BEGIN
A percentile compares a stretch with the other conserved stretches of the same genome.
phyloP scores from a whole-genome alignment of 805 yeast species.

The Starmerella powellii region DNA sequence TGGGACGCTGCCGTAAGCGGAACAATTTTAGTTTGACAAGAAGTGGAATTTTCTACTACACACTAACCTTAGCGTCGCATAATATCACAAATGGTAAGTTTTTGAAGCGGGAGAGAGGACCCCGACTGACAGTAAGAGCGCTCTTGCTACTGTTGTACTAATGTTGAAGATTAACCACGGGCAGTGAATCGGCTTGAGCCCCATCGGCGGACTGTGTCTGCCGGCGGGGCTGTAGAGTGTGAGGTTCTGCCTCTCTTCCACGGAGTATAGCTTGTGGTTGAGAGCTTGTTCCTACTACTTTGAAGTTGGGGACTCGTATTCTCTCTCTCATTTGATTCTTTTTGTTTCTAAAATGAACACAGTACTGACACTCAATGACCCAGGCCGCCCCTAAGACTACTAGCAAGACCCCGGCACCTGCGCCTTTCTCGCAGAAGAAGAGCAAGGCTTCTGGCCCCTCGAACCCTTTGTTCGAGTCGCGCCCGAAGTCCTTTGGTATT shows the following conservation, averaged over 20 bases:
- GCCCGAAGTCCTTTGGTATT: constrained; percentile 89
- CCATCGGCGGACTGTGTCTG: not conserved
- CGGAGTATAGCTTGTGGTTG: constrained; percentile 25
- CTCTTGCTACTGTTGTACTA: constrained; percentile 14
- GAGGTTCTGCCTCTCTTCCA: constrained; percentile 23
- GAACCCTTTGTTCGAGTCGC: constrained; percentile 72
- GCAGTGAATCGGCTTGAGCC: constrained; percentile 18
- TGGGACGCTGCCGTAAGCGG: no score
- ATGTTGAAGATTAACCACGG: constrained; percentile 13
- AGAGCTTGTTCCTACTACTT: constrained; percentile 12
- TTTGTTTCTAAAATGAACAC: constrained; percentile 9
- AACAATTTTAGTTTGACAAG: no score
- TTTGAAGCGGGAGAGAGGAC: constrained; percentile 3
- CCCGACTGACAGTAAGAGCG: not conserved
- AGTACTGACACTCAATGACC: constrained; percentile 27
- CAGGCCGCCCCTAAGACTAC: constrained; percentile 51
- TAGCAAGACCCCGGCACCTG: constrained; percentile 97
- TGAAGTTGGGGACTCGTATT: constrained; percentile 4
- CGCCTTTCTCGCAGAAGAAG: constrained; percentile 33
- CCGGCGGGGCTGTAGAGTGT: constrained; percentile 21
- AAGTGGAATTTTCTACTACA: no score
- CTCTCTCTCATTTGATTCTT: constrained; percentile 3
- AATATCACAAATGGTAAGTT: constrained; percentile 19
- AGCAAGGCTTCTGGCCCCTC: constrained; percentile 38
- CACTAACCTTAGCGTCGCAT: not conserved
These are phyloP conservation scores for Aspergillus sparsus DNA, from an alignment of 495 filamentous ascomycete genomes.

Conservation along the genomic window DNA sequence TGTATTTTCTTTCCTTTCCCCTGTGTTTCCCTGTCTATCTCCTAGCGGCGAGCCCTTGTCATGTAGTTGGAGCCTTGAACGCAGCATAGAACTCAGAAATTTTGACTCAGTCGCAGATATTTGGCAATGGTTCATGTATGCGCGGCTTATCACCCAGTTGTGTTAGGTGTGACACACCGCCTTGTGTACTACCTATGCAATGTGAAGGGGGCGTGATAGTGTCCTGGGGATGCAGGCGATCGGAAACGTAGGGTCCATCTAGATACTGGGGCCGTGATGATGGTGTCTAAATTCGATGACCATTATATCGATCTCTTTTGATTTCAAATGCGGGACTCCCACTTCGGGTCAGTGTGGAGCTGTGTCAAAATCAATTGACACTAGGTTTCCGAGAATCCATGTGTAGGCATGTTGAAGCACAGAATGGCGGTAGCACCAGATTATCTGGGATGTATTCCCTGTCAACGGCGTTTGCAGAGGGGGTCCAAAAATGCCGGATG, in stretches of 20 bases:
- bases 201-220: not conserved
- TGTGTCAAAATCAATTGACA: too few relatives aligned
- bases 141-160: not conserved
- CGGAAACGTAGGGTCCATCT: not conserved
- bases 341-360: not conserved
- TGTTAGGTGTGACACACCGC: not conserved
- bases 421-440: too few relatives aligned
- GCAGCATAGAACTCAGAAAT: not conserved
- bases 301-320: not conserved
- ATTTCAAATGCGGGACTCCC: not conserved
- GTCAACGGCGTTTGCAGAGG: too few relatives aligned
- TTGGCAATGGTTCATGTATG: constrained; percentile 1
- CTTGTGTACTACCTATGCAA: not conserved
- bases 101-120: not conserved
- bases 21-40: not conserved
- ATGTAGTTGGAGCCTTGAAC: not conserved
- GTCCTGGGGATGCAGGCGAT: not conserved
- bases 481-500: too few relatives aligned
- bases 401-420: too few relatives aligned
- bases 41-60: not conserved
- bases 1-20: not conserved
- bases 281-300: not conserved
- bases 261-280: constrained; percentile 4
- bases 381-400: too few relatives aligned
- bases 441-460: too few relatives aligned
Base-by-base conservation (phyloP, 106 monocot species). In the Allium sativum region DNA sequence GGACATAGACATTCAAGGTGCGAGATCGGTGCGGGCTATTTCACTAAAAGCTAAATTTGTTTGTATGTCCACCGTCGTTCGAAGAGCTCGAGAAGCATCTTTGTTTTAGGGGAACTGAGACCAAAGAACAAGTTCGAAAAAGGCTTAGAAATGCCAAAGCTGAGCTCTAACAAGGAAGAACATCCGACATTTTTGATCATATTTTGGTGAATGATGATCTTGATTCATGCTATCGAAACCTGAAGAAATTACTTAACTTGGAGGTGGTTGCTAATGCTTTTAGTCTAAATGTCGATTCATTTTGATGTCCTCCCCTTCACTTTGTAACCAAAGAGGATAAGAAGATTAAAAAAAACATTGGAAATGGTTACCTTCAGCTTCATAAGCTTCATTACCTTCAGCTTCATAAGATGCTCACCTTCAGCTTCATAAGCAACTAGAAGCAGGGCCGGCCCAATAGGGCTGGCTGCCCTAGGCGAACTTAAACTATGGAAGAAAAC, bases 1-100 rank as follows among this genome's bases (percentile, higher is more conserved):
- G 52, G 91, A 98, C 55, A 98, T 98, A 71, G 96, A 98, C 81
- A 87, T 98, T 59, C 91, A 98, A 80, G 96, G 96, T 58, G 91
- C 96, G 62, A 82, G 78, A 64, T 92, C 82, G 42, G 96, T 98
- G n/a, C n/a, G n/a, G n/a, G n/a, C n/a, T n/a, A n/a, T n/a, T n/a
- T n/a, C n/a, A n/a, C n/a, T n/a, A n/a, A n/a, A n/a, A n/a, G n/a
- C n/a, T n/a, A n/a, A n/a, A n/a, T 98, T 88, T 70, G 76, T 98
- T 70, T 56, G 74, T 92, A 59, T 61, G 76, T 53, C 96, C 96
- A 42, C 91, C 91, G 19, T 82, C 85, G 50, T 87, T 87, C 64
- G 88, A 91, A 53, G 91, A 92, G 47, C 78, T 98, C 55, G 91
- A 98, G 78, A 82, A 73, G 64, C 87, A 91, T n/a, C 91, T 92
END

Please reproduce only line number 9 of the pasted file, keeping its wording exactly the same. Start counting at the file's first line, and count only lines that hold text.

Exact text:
- GAACCCTTTGTTCGAGTCGC: constrained; percentile 72